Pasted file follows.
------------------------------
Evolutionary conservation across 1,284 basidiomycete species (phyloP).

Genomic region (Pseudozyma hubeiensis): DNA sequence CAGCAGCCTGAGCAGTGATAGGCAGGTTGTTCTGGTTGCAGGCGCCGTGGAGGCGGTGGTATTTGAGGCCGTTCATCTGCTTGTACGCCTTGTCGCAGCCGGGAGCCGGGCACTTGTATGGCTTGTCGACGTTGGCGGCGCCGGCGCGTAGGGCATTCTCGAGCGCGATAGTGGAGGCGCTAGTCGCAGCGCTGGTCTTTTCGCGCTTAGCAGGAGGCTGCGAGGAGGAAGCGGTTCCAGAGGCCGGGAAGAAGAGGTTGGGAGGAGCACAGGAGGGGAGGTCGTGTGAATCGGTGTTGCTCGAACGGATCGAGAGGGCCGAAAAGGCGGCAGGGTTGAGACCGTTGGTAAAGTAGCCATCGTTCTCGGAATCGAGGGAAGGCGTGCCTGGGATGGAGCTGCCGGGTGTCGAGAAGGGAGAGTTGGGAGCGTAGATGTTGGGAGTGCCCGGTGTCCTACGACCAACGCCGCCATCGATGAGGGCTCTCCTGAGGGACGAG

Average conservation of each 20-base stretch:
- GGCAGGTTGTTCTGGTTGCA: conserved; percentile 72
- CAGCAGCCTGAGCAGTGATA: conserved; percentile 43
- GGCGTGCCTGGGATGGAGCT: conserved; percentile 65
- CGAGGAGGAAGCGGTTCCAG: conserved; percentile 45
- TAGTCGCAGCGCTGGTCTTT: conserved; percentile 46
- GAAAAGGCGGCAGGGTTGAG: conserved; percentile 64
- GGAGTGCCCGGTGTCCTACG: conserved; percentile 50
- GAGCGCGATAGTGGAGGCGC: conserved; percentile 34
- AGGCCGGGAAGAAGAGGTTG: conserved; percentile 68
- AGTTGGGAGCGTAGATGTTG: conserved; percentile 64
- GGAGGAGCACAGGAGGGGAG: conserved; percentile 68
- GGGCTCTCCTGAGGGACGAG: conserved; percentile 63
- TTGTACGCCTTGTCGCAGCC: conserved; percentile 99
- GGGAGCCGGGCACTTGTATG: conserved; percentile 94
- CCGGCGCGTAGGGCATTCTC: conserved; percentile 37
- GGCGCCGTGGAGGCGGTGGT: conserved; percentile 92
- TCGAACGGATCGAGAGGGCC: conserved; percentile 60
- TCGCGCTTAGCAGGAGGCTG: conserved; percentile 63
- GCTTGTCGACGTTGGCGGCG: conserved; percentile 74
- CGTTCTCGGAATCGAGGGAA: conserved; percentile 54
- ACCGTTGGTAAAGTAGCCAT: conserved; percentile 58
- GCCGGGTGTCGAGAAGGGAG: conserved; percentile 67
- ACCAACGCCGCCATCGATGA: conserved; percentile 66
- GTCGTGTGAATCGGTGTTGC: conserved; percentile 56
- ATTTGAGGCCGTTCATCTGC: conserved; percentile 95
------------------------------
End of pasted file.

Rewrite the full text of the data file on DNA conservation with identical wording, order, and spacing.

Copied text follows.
Evolutionary conservation across 1,284 basidiomycete species (phyloP).

Genomic region (Pseudozyma hubeiensis): DNA sequence CAGCAGCCTGAGCAGTGATAGGCAGGTTGTTCTGGTTGCAGGCGCCGTGGAGGCGGTGGTATTTGAGGCCGTTCATCTGCTTGTACGCCTTGTCGCAGCCGGGAGCCGGGCACTTGTATGGCTTGTCGACGTTGGCGGCGCCGGCGCGTAGGGCATTCTCGAGCGCGATAGTGGAGGCGCTAGTCGCAGCGCTGGTCTTTTCGCGCTTAGCAGGAGGCTGCGAGGAGGAAGCGGTTCCAGAGGCCGGGAAGAAGAGGTTGGGAGGAGCACAGGAGGGGAGGTCGTGTGAATCGGTGTTGCTCGAACGGATCGAGAGGGCCGAAAAGGCGGCAGGGTTGAGACCGTTGGTAAAGTAGCCATCGTTCTCGGAATCGAGGGAAGGCGTGCCTGGGATGGAGCTGCCGGGTGTCGAGAAGGGAGAGTTGGGAGCGTAGATGTTGGGAGTGCCCGGTGTCCTACGACCAACGCCGCCATCGATGAGGGCTCTCCTGAGGGACGAG

Average conservation of each 20-base stretch:
- GGCAGGTTGTTCTGGTTGCA: conserved; percentile 72
- CAGCAGCCTGAGCAGTGATA: conserved; percentile 43
- GGCGTGCCTGGGATGGAGCT: conserved; percentile 65
- CGAGGAGGAAGCGGTTCCAG: conserved; percentile 45
- TAGTCGCAGCGCTGGTCTTT: conserved; percentile 46
- GAAAAGGCGGCAGGGTTGAG: conserved; percentile 64
- GGAGTGCCCGGTGTCCTACG: conserved; percentile 50
- GAGCGCGATAGTGGAGGCGC: conserved; percentile 34
- AGGCCGGGAAGAAGAGGTTG: conserved; percentile 68
- AGTTGGGAGCGTAGATGTTG: conserved; percentile 64
- GGAGGAGCACAGGAGGGGAG: conserved; percentile 68
- GGGCTCTCCTGAGGGACGAG: conserved; percentile 63
- TTGTACGCCTTGTCGCAGCC: conserved; percentile 99
- GGGAGCCGGGCACTTGTATG: conserved; percentile 94
- CCGGCGCGTAGGGCATTCTC: conserved; percentile 37
- GGCGCCGTGGAGGCGGTGGT: conserved; percentile 92
- TCGAACGGATCGAGAGGGCC: conserved; percentile 60
- TCGCGCTTAGCAGGAGGCTG: conserved; percentile 63
- GCTTGTCGACGTTGGCGGCG: conserved; percentile 74
- CGTTCTCGGAATCGAGGGAA: conserved; percentile 54
- ACCGTTGGTAAAGTAGCCAT: conserved; percentile 58
- GCCGGGTGTCGAGAAGGGAG: conserved; percentile 67
- ACCAACGCCGCCATCGATGA: conserved; percentile 66
- GTCGTGTGAATCGGTGTTGC: conserved; percentile 56
- ATTTGAGGCCGTTCATCTGC: conserved; percentile 95